Iran's Revolutionary Guards are negotiating with the oil ministry to finalize oil-and-gas development contracts worth $10 billion US, several Tehran newspapers reported Tuesday.
The Guards' main industrial arm, Khatam-ol Anbiya Construction, has been bidding for Iranian energy projects as multinational firms have come under pressure to reduce their involvement in the face of UN and U.S. sanctions.
The largest project is the development of three blocks of the giant offshore South Pars gas field in the Gulf, estimated to cost between $5 billion and $6 billion, the Donyaye Eghtesad newspaper said, quoting a Monday report by the Mehr news agency.
"After the Turks [Turkish Petroleum International Co.] were left out of phases 22 to 24 of South Pars, talks with Khatam-ol Anbiya are in the final stages to take over these three gas blocks," the report said.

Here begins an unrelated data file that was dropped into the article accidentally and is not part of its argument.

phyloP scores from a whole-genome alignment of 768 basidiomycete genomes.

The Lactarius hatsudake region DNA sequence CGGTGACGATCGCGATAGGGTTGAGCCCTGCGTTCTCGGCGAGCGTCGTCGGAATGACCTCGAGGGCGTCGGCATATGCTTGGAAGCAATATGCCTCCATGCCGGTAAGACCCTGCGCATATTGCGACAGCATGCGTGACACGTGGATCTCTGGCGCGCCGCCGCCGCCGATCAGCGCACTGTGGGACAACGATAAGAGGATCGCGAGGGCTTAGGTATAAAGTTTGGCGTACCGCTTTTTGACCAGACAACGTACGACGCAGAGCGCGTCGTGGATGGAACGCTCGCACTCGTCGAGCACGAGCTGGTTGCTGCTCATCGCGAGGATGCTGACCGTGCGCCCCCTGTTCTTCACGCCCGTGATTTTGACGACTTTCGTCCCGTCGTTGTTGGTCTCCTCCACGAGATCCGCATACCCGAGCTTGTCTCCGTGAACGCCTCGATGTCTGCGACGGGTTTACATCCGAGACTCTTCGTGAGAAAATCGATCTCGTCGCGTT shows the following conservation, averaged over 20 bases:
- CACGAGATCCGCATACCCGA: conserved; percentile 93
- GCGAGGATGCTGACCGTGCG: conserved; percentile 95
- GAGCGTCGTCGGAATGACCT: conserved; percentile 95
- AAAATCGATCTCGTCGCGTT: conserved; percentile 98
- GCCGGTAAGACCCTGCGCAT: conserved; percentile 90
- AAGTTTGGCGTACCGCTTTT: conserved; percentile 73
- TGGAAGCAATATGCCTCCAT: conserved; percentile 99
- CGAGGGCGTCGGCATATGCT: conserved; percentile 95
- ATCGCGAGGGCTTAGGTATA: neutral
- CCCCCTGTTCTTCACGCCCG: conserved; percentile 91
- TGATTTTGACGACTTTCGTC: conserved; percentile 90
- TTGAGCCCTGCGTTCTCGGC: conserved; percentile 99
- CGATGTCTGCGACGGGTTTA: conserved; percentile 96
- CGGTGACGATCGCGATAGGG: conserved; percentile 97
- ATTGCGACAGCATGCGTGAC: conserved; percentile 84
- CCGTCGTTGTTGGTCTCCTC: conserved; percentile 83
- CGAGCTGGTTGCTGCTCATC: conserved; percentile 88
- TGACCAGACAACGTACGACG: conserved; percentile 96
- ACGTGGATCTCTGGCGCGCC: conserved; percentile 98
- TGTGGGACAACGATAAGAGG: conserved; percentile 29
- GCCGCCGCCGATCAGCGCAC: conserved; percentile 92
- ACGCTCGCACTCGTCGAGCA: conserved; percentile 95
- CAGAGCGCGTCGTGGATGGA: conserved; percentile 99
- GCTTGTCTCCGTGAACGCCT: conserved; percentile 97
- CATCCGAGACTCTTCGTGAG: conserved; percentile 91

The giant holding company has so far been mainly involved in construction projects, building roads, bridges, ports and pipelines.
But the Guards, who have established significant control over Iran's economy under President Mahmoud Ahmadinejad, insisted in April that they were capable of replacing Western companies in major gas projects.
Khatam-ol Anbiya also is in talks with Iran's National Gas Co. to build a gas pipeline stretching 600 kilometres in northeastern Iran under a $1.3-billion contract, the report said.
In oil, the group is discussing construction of a $3-billion oil pipeline stretching 1,600 km across Iran linking the Caspian Sea to the Gulf.
In March, it signed an agreement with the National Iranian Oil Refining and Distribution Co. to build three oil pipelines for about $850 million.
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